Tryphonos Hub Center Steering Sportbike Design

Tryphonos hub center steering motorcycleThe Tryphonos, named after designer / builder Mike Tryphonos, is a hub center steering British motorcycle that first appeared in his engineering dissertation in 1990 and gradually evolved as he produced a series of prototypes building on the lessons learned at each stage. Mike looked at motorcycles and found, as many had before, that the fork has several problems when operated under conditions of high speeds and twisty roads. Flex, stiction and the mass of the fork itself, create problems especially when you run steep steering angles like those found in racing motorcycles and high performance street bikes. Hub center steering gets around those issues by isolating the front suspension so it can do its work while the wheel is busy with other things like steering.

The Tryphonos has evolved from the initial 615cc prototype to the current ZX-10R powered version. It has been raced at the Isle of Man and everyone that rides it, including several magazine testers, likes it a lot. He would like to build a road version and perhaps, if the right investor can be found, he'll be able to do it.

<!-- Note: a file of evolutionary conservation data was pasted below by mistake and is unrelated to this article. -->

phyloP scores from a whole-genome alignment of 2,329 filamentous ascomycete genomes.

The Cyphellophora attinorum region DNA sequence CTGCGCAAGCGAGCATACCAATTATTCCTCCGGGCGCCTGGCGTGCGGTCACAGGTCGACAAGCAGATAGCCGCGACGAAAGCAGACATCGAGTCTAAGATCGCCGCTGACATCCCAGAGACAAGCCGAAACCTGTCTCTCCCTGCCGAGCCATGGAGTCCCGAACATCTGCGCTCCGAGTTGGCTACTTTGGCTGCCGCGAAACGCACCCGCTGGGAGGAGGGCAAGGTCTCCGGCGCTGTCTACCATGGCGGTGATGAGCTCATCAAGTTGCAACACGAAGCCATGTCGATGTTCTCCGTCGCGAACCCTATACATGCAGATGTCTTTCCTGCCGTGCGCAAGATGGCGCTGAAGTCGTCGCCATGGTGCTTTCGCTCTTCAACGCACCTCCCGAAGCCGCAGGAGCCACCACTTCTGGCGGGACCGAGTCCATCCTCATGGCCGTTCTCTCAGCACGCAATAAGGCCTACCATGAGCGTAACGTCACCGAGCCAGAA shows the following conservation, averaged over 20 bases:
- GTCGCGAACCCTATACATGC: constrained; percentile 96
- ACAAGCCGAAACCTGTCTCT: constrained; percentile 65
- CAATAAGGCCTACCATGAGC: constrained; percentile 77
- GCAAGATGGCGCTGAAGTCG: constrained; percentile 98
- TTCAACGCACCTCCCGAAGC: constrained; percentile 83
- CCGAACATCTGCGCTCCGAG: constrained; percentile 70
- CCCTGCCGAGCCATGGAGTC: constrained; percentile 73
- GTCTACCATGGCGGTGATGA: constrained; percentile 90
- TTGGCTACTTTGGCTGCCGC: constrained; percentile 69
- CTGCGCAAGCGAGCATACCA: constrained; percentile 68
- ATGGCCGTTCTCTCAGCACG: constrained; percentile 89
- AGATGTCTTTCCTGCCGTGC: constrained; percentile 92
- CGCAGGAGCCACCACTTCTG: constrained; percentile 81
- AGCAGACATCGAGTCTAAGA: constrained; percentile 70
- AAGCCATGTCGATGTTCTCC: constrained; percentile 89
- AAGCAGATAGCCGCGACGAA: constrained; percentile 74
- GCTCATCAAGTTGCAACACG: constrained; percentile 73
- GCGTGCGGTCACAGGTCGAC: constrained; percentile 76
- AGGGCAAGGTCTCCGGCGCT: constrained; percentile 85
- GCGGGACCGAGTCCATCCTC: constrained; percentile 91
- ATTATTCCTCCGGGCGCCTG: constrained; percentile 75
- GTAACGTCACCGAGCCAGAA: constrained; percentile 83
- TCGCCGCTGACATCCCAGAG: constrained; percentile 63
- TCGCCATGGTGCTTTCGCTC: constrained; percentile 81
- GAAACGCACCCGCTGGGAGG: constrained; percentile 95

Hub center steering uses a front swingarm which seems to look just enough out of the ordinary that any motorcycle using it has to get past quizzical looks, some like the look, some not so much. Bimota, Yamaha and Vyrus, among others, have previously built or are presently building hub center steering designs which may work great but you don't see many of them on production motorcycles. Of course, high price may play a part but if it works so well, why haven't more manufacturers tried it and given the higher production numbers a chance to bring down the cost? Does it work well enough or is it sufficiently superior to conventional forks that there is a real reason to use it instead?